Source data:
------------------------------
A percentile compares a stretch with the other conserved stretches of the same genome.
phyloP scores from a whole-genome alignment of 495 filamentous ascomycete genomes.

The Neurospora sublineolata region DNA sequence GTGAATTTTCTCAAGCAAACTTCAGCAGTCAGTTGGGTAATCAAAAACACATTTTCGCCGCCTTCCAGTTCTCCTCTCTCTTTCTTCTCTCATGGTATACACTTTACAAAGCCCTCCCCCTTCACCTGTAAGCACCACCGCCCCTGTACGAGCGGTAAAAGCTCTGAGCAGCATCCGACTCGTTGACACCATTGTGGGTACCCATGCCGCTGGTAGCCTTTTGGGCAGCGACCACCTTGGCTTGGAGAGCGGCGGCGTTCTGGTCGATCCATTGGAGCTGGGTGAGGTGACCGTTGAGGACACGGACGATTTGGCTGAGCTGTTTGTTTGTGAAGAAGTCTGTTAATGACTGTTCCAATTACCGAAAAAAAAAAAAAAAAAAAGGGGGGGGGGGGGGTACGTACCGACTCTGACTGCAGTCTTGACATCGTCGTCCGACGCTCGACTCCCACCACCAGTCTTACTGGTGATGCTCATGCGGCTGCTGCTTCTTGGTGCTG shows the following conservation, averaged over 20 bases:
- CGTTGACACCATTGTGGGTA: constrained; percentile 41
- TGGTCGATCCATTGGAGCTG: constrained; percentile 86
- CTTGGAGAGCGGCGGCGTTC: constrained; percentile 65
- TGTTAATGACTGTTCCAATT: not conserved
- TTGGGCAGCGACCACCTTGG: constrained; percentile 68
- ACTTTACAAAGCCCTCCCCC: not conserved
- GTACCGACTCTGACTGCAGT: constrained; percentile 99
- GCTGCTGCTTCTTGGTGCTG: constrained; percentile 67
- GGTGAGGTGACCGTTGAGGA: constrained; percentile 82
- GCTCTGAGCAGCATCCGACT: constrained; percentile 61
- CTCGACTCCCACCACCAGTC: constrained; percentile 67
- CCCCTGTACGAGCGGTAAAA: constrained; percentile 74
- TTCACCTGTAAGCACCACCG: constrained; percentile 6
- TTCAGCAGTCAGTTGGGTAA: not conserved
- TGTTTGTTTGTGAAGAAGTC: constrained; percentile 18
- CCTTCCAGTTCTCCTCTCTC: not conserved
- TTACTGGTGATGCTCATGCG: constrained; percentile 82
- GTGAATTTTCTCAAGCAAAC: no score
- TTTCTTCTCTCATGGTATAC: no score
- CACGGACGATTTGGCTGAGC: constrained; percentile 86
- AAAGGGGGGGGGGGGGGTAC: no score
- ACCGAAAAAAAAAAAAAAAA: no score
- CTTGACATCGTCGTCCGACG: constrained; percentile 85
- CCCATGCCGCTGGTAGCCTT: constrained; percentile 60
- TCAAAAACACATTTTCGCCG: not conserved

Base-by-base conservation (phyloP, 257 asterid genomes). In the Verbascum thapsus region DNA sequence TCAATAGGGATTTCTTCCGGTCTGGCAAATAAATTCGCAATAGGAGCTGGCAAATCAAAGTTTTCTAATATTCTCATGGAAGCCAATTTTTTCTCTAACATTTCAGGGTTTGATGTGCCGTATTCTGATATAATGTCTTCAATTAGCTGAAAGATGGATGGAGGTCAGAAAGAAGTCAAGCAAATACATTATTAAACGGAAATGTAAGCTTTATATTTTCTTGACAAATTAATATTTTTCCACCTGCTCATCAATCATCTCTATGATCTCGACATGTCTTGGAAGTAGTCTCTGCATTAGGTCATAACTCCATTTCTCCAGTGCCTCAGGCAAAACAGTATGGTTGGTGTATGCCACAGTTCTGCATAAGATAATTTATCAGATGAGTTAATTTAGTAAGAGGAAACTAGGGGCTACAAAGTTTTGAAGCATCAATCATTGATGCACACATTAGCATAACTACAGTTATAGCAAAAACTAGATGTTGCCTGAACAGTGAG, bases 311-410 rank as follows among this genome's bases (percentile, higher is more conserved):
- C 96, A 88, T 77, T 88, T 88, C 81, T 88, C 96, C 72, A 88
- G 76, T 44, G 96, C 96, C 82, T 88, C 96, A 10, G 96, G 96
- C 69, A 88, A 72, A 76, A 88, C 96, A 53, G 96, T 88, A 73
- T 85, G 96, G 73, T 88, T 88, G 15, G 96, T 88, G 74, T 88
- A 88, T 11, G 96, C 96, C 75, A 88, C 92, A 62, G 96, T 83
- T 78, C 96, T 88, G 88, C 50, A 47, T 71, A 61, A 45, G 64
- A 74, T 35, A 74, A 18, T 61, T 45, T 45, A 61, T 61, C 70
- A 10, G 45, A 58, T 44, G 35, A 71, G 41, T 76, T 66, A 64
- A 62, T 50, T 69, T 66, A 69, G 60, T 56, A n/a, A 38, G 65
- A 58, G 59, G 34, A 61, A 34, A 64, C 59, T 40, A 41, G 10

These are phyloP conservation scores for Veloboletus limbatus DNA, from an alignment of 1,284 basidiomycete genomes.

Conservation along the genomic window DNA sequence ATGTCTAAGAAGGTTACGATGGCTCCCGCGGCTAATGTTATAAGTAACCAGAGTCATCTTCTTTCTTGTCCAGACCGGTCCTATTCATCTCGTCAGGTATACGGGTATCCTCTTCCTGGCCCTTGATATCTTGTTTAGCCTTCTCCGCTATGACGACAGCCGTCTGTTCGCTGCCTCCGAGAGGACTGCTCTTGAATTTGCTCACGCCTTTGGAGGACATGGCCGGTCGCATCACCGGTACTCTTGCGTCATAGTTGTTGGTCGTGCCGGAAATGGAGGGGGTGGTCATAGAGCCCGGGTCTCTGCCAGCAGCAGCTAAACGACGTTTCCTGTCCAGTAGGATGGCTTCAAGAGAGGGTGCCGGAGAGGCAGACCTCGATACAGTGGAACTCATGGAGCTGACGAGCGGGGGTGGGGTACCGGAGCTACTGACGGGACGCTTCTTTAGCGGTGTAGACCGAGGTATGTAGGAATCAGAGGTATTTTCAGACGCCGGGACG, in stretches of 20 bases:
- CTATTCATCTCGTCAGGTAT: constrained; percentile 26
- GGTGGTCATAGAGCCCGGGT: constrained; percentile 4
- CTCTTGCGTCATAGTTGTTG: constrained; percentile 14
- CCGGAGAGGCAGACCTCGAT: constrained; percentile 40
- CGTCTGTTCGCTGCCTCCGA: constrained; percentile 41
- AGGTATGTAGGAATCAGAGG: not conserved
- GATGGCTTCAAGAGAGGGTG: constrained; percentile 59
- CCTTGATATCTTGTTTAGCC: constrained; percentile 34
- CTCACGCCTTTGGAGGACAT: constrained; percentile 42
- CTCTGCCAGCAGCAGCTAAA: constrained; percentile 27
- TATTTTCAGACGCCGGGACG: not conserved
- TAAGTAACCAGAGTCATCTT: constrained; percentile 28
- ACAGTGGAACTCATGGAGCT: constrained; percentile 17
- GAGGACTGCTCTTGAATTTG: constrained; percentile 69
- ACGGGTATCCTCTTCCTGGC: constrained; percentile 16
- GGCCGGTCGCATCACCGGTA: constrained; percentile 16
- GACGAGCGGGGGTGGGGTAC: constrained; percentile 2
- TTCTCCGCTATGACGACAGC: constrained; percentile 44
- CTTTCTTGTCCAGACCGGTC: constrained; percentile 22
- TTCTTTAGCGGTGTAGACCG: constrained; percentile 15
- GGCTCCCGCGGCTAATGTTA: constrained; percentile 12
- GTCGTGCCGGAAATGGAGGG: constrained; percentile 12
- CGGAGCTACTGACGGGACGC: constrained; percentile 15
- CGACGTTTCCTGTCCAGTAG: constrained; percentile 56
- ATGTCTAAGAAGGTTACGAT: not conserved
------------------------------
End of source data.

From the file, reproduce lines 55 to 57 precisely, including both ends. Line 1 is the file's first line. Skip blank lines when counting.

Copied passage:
- GAGGACTGCTCTTGAATTTG: constrained; percentile 69
- ACGGGTATCCTCTTCCTGGC: constrained; percentile 16
- GGCCGGTCGCATCACCGGTA: constrained; percentile 16